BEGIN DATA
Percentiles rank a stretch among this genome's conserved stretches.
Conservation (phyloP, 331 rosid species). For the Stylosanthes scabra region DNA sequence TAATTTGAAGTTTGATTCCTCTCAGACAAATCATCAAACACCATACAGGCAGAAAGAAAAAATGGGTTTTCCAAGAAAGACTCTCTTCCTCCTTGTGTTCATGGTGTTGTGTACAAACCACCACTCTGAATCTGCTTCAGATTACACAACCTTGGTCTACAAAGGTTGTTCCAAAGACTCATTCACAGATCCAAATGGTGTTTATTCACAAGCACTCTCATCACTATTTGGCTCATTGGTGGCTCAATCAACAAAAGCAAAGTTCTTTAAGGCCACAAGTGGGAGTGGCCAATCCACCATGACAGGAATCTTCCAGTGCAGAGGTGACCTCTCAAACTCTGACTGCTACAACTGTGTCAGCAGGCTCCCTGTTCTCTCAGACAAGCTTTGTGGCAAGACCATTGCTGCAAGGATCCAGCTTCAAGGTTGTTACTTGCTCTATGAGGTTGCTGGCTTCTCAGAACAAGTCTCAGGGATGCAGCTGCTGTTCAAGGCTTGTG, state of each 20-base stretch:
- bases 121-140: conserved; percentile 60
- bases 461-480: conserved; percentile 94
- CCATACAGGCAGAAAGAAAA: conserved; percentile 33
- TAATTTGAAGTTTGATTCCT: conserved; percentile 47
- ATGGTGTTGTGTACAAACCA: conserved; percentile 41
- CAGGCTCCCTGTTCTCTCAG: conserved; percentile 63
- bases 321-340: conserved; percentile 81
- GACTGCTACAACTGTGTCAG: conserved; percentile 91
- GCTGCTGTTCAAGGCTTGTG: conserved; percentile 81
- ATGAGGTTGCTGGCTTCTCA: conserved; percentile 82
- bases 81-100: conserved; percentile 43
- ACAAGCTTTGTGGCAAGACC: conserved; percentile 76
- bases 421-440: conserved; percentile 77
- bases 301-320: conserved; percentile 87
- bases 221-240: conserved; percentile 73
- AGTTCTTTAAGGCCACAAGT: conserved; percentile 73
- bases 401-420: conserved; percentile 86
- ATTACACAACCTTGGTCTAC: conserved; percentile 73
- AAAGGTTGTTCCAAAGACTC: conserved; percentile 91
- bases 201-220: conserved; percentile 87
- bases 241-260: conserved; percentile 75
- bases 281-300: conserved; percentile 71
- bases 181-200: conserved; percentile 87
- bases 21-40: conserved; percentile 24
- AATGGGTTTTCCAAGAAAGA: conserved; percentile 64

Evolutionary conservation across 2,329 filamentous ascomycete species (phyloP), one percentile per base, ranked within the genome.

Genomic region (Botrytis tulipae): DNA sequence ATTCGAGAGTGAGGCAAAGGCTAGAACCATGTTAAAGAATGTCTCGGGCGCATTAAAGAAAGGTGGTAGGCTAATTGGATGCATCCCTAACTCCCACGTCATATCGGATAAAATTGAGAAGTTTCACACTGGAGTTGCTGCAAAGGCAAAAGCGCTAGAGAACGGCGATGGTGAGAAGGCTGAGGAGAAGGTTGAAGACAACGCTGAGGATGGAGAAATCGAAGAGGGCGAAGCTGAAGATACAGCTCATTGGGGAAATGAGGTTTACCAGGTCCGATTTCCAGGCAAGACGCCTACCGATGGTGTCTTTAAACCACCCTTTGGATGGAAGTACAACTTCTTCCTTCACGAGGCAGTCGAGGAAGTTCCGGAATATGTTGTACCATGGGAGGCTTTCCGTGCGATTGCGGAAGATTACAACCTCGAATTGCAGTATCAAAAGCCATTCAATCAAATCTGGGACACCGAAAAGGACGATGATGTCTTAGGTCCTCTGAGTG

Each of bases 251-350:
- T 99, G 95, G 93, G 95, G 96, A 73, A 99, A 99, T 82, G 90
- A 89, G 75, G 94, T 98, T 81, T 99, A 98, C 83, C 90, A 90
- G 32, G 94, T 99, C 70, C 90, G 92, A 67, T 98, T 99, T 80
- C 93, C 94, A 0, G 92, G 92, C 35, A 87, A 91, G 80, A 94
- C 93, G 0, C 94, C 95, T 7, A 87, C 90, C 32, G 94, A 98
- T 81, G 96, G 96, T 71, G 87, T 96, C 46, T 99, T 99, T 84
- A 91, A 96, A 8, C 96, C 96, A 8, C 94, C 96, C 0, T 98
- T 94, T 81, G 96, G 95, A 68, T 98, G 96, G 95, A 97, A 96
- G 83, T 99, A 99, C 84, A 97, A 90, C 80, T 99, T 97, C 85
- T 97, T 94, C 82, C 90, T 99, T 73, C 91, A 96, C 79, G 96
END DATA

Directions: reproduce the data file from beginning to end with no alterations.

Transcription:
Percentiles rank a stretch among this genome's conserved stretches.
Conservation (phyloP, 331 rosid species). For the Stylosanthes scabra region DNA sequence TAATTTGAAGTTTGATTCCTCTCAGACAAATCATCAAACACCATACAGGCAGAAAGAAAAAATGGGTTTTCCAAGAAAGACTCTCTTCCTCCTTGTGTTCATGGTGTTGTGTACAAACCACCACTCTGAATCTGCTTCAGATTACACAACCTTGGTCTACAAAGGTTGTTCCAAAGACTCATTCACAGATCCAAATGGTGTTTATTCACAAGCACTCTCATCACTATTTGGCTCATTGGTGGCTCAATCAACAAAAGCAAAGTTCTTTAAGGCCACAAGTGGGAGTGGCCAATCCACCATGACAGGAATCTTCCAGTGCAGAGGTGACCTCTCAAACTCTGACTGCTACAACTGTGTCAGCAGGCTCCCTGTTCTCTCAGACAAGCTTTGTGGCAAGACCATTGCTGCAAGGATCCAGCTTCAAGGTTGTTACTTGCTCTATGAGGTTGCTGGCTTCTCAGAACAAGTCTCAGGGATGCAGCTGCTGTTCAAGGCTTGTG, state of each 20-base stretch:
- bases 121-140: conserved; percentile 60
- bases 461-480: conserved; percentile 94
- CCATACAGGCAGAAAGAAAA: conserved; percentile 33
- TAATTTGAAGTTTGATTCCT: conserved; percentile 47
- ATGGTGTTGTGTACAAACCA: conserved; percentile 41
- CAGGCTCCCTGTTCTCTCAG: conserved; percentile 63
- bases 321-340: conserved; percentile 81
- GACTGCTACAACTGTGTCAG: conserved; percentile 91
- GCTGCTGTTCAAGGCTTGTG: conserved; percentile 81
- ATGAGGTTGCTGGCTTCTCA: conserved; percentile 82
- bases 81-100: conserved; percentile 43
- ACAAGCTTTGTGGCAAGACC: conserved; percentile 76
- bases 421-440: conserved; percentile 77
- bases 301-320: conserved; percentile 87
- bases 221-240: conserved; percentile 73
- AGTTCTTTAAGGCCACAAGT: conserved; percentile 73
- bases 401-420: conserved; percentile 86
- ATTACACAACCTTGGTCTAC: conserved; percentile 73
- AAAGGTTGTTCCAAAGACTC: conserved; percentile 91
- bases 201-220: conserved; percentile 87
- bases 241-260: conserved; percentile 75
- bases 281-300: conserved; percentile 71
- bases 181-200: conserved; percentile 87
- bases 21-40: conserved; percentile 24
- AATGGGTTTTCCAAGAAAGA: conserved; percentile 64

Evolutionary conservation across 2,329 filamentous ascomycete species (phyloP), one percentile per base, ranked within the genome.

Genomic region (Botrytis tulipae): DNA sequence ATTCGAGAGTGAGGCAAAGGCTAGAACCATGTTAAAGAATGTCTCGGGCGCATTAAAGAAAGGTGGTAGGCTAATTGGATGCATCCCTAACTCCCACGTCATATCGGATAAAATTGAGAAGTTTCACACTGGAGTTGCTGCAAAGGCAAAAGCGCTAGAGAACGGCGATGGTGAGAAGGCTGAGGAGAAGGTTGAAGACAACGCTGAGGATGGAGAAATCGAAGAGGGCGAAGCTGAAGATACAGCTCATTGGGGAAATGAGGTTTACCAGGTCCGATTTCCAGGCAAGACGCCTACCGATGGTGTCTTTAAACCACCCTTTGGATGGAAGTACAACTTCTTCCTTCACGAGGCAGTCGAGGAAGTTCCGGAATATGTTGTACCATGGGAGGCTTTCCGTGCGATTGCGGAAGATTACAACCTCGAATTGCAGTATCAAAAGCCATTCAATCAAATCTGGGACACCGAAAAGGACGATGATGTCTTAGGTCCTCTGAGTG

Each of bases 251-350:
- T 99, G 95, G 93, G 95, G 96, A 73, A 99, A 99, T 82, G 90
- A 89, G 75, G 94, T 98, T 81, T 99, A 98, C 83, C 90, A 90
- G 32, G 94, T 99, C 70, C 90, G 92, A 67, T 98, T 99, T 80
- C 93, C 94, A 0, G 92, G 92, C 35, A 87, A 91, G 80, A 94
- C 93, G 0, C 94, C 95, T 7, A 87, C 90, C 32, G 94, A 98
- T 81, G 96, G 96, T 71, G 87, T 96, C 46, T 99, T 99, T 84
- A 91, A 96, A 8, C 96, C 96, A 8, C 94, C 96, C 0, T 98
- T 94, T 81, G 96, G 95, A 68, T 98, G 96, G 95, A 97, A 96
- G 83, T 99, A 99, C 84, A 97, A 90, C 80, T 99, T 97, C 85
- T 97, T 94, C 82, C 90, T 99, T 73, C 91, A 96, C 79, G 96